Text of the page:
TV: The Gentlemen (Season 1)

British filmmaker Guy Ritchie has a lengthy, impressive track record for delivering entertaining gangster movies. I’ve missed most of them, but his new Netflix series The Gentlemen­­­which spins off from a 2019 film of the same namehas rekindled my interest in his work. Set in the posh world of British high society, The Gentlemen stars Theo James as Edward Horniman, a UN peackeeper summoned back to his family estate when his father, the Duke of Halstead, falls ill. The Duke’s death leaves the estate in Edward’s capable hands, much to the consternation of his erratic older brother Freddie (Daniel Ings). But for Edward, being the primary heir to the Halstead fortune isn’t all it’s cracked up to be; as it turns out, the Duke was propping up the unwieldy Horniman empire with the aid of organized crime. Led by Susie Glass (Kaya Scodelario), the criminals are leveraging the Horniman family home toward a lucrative marijuana business. Edward’s first inclination is to extricate his family from the clutches of the illicit drug trade, but Freddie’s chaotic blunderingnot to mention Edward’s natural aptitude for conniving, and his undeniable chemistry with Susieonly seems to entangle the family further, consistently escalating their entanglement with sketchy, expensive, highly illegal business.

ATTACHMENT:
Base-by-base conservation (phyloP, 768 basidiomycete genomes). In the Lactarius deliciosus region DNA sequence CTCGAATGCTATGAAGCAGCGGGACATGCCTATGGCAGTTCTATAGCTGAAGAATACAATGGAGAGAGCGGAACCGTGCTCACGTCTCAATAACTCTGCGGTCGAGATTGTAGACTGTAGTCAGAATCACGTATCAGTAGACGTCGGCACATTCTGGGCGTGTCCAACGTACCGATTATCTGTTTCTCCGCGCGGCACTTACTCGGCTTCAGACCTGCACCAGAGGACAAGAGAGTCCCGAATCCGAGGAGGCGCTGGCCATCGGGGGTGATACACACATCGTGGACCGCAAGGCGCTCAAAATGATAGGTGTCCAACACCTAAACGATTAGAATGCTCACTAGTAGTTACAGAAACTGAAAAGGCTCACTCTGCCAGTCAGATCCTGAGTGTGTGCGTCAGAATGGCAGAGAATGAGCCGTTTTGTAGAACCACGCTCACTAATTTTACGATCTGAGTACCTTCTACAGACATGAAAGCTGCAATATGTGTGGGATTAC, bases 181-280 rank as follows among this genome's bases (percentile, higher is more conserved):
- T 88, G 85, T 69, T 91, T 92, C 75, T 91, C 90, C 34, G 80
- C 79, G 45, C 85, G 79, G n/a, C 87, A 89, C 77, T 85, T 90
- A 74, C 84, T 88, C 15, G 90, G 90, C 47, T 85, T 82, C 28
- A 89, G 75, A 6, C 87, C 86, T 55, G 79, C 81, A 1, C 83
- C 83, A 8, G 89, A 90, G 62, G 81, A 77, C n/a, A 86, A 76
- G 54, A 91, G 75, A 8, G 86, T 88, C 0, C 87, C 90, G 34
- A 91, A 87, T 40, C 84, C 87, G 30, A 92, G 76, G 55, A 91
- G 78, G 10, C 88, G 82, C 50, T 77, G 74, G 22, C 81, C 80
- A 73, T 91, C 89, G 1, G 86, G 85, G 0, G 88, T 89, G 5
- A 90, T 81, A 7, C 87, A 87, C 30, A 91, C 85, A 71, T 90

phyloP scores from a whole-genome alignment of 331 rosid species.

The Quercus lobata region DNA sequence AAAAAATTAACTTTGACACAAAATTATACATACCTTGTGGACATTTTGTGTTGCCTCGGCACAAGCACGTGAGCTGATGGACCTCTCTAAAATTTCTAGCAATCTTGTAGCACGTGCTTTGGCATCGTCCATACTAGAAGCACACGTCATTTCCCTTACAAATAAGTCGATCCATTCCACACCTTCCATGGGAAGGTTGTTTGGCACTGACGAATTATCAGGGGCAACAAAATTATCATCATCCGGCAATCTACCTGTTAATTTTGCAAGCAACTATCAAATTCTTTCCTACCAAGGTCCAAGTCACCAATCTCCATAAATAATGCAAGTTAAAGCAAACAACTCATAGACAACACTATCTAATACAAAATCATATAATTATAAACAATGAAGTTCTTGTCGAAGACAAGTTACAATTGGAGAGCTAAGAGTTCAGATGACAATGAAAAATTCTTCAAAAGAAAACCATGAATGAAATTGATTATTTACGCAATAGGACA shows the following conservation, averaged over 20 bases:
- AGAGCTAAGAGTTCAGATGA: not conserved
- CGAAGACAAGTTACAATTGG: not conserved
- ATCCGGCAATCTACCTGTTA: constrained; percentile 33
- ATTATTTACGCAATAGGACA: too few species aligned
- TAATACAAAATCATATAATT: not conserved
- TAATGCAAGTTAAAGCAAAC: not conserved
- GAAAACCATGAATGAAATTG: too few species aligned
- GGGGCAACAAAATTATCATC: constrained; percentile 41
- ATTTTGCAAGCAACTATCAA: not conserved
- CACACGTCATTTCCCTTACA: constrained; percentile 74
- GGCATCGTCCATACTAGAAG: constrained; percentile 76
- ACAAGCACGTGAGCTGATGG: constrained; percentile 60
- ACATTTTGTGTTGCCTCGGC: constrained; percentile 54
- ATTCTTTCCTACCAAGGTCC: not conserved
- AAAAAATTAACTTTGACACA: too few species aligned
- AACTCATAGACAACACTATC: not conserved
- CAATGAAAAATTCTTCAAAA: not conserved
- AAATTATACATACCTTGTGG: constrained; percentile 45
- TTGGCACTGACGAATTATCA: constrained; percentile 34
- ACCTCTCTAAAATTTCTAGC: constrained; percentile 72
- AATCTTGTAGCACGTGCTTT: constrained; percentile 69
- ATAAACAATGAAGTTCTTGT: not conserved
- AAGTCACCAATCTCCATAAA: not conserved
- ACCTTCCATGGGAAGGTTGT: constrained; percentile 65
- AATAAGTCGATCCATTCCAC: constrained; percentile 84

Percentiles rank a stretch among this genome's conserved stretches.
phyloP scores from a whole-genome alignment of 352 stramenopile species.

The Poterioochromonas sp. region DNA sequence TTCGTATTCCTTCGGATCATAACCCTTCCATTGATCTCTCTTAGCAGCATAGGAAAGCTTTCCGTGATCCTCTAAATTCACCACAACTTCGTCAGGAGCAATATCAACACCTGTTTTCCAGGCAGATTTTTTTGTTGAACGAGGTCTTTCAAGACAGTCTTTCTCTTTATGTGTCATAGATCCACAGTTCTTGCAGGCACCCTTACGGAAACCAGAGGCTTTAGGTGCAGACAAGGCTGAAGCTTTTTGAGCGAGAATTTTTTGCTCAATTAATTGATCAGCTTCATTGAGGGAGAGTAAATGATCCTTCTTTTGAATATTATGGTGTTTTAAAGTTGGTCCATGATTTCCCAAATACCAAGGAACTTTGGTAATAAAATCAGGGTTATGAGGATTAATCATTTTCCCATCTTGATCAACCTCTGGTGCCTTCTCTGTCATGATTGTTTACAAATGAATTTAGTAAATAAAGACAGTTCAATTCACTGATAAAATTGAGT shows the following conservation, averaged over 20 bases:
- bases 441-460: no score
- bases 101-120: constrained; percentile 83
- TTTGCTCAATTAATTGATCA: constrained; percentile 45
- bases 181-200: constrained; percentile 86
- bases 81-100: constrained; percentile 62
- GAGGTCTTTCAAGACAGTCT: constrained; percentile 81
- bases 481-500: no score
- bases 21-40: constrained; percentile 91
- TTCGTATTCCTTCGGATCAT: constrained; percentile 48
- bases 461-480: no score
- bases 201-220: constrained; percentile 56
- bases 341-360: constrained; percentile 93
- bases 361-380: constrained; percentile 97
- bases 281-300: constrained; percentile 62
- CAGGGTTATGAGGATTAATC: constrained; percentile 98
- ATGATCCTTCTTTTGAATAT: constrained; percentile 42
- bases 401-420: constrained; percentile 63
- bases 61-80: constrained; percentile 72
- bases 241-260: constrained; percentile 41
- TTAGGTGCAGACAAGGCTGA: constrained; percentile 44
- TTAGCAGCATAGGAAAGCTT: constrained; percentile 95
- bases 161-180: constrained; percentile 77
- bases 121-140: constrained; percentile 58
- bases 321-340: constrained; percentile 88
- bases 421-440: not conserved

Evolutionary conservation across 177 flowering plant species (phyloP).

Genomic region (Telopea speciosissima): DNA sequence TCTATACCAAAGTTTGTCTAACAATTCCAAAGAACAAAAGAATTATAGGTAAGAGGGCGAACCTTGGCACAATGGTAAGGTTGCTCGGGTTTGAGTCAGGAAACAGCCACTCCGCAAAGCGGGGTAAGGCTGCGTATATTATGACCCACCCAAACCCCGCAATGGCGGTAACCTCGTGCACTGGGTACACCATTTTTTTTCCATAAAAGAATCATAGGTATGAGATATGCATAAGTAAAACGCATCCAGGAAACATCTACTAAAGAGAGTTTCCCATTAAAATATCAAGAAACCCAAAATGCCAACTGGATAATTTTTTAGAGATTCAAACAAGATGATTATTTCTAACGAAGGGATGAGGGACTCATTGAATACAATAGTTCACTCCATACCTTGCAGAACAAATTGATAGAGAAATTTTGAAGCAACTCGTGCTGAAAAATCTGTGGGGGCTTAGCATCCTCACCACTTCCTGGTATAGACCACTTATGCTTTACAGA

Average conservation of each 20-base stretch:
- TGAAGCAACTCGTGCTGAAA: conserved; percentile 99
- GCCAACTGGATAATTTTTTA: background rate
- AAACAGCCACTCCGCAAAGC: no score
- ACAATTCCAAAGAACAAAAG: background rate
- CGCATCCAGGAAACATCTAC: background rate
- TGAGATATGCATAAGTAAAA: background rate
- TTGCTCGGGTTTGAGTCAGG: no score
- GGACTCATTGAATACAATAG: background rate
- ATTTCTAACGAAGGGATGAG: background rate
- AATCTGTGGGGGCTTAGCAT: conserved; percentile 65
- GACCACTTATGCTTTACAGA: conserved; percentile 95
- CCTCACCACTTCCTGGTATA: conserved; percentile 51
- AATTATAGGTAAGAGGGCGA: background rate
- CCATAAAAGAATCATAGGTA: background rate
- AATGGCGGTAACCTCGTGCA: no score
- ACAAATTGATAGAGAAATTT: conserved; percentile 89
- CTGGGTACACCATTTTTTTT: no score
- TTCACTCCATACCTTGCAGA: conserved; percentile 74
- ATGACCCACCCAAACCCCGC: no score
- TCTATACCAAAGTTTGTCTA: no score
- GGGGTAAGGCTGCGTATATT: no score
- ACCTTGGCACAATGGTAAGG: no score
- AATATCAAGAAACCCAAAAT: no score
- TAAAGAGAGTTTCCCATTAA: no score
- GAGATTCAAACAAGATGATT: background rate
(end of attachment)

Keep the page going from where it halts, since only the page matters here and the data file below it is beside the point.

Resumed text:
The Gentlemen is glitzy, opulent, sordid fun with bracing comic-thriller energy, nicely executed switchback plotting, and fine performances from a nicely cast ensemble of dicey antiheroes. James is in particularly good form in a charismatic lead performance that could enter him into the “next-James-Bond” discussion, and his castmatesIngs, Scodelario, Joely Richardson, Vinnie Jones, Jasmine Blackborow, and Michael Vu, among othersdraw a perfect fine line between cheerability and reprehensible shittiness. With antihero narratives being so played out at this point in TV history, The Gentlemen pulls it off, managing just the right mix of accessibility and critique of its shady dealers. The analysis isn’t particularly deep, as “eat the rich” scenarios go, but it doesn’t need to be to make for a good time. Occasionally, it feels derivative, recombining tonal and stylistic elements of recent ancestors; it’s reminiscent of everything from Leverage (in its con-game trickery) to White Lotus (in its operatic approach to the theme) to Ozark (in its self-unaware criminal heroes) to, very weirdly, Arrested Development (in its best-of-the-worst family member tries to save a family fortune). But it spins these components into a unique new configuration which, while not exactly ingenious, is clever, fun, and breathlessly diverting.

 

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